Omar Guerrero

ESRC-Turing Fellow Omar Guerrero’s work translates scientific research into tools for governments that can help inform public policy

Fact file

  • Was previously a research fellow at the Saïd Business School (Oxford) and an Oxford Martin Fellow at the Institute of New Economic Thinking
  • Project on policy priority inference is currently being promoted by international organisations, including the United Nations Development Programme
  • Find out more about Omar's work in our latest impact story Supercharging sustainable development.

What are you working on at the moment? 

I work on economic problems where policy interventions (like inheritance taxes, affirmative action policies, housing market regulations, etc.) could benefit from using computational tools for their design and evaluation. Sometimes, this involves simulating artificial economies, developing methods to quantify unobservable behaviour, or studying complex networks and big data.

At the Turing, I am developing an AI tool that will help governments to allocate public spending across hundreds of interdependent policy issues; something critical to achieve the Sustainable Development Goals by 2030. I am also creating computational tools for designing housing market interventions, a highly debated topic in the UK due to its stark inequalities.

What do you hope is the impact of your work?

I hope that my research provides social scientists and policymakers with tools to analyse economic problems from angles that are inaccessible through conventional methods.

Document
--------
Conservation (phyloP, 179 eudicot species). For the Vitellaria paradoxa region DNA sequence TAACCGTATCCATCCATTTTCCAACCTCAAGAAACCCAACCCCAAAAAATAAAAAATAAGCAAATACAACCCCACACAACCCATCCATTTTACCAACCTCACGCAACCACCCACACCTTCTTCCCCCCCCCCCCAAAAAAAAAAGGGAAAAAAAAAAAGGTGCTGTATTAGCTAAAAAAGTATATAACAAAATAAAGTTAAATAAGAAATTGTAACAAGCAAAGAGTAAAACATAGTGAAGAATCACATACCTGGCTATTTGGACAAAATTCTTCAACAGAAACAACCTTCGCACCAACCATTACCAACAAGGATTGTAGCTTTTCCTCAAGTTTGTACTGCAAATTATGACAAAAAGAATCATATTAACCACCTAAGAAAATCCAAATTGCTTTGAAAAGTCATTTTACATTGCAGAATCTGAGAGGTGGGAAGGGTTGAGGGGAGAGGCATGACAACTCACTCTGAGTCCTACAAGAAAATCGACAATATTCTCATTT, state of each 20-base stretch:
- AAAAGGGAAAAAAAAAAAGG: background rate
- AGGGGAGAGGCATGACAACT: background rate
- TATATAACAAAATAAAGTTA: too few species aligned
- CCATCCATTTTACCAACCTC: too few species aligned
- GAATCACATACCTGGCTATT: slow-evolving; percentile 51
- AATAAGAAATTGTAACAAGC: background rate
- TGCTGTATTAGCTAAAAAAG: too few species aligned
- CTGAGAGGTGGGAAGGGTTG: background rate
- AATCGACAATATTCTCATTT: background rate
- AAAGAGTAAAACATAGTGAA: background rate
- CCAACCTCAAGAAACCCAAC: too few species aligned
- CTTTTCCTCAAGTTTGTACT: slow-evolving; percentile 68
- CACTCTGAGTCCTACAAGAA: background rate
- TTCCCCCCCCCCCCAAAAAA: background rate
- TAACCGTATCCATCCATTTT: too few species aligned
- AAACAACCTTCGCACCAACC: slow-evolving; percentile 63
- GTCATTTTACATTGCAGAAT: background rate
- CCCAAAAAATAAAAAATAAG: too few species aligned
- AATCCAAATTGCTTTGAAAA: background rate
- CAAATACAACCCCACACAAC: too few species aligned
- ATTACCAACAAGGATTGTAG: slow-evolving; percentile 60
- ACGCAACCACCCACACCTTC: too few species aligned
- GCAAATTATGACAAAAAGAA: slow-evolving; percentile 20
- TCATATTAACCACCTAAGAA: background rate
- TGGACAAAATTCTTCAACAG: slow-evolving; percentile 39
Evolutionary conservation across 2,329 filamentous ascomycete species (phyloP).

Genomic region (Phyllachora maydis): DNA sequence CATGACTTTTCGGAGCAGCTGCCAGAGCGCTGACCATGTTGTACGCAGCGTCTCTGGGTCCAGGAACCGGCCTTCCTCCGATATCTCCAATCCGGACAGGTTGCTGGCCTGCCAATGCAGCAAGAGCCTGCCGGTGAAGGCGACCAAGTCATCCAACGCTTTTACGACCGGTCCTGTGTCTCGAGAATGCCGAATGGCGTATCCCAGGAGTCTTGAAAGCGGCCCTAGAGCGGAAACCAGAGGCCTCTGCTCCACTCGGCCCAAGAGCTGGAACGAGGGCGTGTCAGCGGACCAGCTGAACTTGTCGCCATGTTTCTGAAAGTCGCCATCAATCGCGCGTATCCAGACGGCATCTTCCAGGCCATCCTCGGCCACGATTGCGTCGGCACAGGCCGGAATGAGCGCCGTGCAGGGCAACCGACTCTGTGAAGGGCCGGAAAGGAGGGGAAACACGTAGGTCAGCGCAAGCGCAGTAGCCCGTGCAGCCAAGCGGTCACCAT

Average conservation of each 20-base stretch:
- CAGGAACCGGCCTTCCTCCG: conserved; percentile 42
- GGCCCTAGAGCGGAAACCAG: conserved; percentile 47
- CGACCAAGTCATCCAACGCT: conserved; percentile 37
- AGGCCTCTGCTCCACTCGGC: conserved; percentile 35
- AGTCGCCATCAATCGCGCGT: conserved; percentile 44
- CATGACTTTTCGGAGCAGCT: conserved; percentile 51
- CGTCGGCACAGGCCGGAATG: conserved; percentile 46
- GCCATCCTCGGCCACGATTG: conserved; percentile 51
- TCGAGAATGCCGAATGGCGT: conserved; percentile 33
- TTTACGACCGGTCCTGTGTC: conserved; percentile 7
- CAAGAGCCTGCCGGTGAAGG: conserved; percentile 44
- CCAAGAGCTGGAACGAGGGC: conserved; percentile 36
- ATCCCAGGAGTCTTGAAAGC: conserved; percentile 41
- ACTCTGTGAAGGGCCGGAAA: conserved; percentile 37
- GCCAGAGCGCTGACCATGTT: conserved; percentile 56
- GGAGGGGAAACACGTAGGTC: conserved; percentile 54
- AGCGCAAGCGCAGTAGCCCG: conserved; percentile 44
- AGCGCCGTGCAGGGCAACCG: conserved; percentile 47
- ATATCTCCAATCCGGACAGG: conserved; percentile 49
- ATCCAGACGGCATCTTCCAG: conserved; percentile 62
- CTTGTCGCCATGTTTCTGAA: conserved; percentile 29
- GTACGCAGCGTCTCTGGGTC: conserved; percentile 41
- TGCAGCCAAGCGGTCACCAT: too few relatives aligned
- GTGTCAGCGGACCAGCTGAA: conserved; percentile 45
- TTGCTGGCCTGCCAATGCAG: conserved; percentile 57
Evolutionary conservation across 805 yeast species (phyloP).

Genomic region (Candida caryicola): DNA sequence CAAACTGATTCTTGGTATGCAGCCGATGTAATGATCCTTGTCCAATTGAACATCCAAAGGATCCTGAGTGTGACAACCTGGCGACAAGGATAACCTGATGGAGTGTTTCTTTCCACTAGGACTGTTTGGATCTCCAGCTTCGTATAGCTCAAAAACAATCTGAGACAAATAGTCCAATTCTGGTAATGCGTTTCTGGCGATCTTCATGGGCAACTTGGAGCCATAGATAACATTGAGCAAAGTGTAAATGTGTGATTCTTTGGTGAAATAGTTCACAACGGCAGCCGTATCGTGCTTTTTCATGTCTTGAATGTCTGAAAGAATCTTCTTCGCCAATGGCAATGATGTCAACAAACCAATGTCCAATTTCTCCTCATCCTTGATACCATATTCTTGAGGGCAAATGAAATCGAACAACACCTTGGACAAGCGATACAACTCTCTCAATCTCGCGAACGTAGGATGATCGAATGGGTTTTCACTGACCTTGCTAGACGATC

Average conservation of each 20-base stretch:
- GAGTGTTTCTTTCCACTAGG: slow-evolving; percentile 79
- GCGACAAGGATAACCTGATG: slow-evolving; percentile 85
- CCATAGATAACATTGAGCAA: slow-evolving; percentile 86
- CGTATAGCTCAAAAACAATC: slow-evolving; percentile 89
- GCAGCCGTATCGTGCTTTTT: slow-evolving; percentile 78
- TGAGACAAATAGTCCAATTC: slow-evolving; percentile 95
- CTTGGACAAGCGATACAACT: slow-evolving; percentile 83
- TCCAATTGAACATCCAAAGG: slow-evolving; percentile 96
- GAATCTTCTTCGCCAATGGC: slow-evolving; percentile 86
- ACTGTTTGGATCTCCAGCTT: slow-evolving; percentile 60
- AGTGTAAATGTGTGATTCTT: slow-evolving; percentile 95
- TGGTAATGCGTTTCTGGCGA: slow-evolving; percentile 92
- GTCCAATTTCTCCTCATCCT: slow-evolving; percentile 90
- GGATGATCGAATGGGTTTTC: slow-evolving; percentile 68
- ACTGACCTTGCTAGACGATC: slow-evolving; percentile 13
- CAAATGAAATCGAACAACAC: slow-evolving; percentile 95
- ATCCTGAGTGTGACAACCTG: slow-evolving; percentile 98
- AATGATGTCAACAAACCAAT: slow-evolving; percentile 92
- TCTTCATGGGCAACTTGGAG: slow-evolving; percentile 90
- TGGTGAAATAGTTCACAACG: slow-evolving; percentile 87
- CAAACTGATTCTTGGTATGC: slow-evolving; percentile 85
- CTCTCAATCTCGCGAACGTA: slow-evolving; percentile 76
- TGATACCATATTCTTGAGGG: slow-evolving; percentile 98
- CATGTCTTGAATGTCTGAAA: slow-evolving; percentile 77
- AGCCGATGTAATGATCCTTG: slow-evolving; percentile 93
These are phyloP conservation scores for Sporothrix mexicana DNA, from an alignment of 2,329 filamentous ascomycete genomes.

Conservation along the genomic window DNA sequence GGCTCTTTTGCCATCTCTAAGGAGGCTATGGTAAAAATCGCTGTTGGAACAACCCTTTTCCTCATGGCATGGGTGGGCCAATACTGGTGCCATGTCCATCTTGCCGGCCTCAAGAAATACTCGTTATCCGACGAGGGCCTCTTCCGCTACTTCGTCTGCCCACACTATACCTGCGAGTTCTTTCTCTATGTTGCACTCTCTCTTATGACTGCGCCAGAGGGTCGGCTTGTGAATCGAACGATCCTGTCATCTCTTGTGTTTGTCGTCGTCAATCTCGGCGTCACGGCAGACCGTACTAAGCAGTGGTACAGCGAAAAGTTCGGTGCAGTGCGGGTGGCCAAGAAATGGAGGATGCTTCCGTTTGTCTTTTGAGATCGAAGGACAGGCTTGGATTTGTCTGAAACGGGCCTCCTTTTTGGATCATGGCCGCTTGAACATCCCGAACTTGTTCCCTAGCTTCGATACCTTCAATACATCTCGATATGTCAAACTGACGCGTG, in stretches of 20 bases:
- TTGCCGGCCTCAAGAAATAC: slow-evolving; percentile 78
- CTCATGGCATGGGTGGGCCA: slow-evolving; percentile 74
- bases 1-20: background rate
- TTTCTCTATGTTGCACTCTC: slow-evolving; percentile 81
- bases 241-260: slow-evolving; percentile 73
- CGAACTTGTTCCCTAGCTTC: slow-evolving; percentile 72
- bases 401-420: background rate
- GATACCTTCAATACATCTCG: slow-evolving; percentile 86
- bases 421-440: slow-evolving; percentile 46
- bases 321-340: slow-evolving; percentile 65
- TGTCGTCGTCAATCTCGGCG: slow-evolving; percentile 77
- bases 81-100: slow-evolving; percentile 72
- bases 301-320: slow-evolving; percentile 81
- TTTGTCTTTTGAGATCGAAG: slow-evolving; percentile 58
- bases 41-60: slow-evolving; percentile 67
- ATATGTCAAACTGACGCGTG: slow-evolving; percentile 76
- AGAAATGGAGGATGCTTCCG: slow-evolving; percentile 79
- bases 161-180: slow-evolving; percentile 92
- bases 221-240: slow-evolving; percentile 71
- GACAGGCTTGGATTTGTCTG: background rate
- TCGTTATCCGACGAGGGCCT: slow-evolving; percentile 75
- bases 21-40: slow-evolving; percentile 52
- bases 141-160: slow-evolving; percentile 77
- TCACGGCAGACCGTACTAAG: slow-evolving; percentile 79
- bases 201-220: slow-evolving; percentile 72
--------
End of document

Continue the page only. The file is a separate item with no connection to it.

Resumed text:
What’s the most surprising thing to come out of your research?

The impact that my project on policy priority inference has achieved. Although I started with modest expectations, I’m pleased to see my methodology is now in the process of being adopted by different governments­­. Whenever we present it to high-level government officials, they are very receptive and see the value of adopting it as part of their planning toolkit. In fact, the project is currently being promoted by international organisations, including the United Nations Development Programme. I would have never imagined this when I started working on this topic three years ago.­

Describe your work in 3 words.

Economics, computing, policy

Your highlight at the Turing so far?

In the social sciences, it is not uncommon to ascribe to a set of ideas and methods and, then subsequently view every problem through those lenses. Interdisciplinary research often challenges these preconceptions, and this – unfortunately – can translate into an excessive scepticism that permeates into editorial boards, funding bodies and hiring committees. So getting support for this kind of work can be extremely difficult.

The Turing is one of the very few places in the world that encourages truly interdisciplinary research. It has been an ally of disruptive ideas from its research community and has put an impressive amount of effort in generating real-world impact with them. In my personal experience the Turing's public policy programme, as well as support teams such as communications, IT, research services and events planning, are always there to back me up.

What’s your secret talent?

I can fence

Who would you invite to your fantasy dinner party?

Yoshihiro Togashi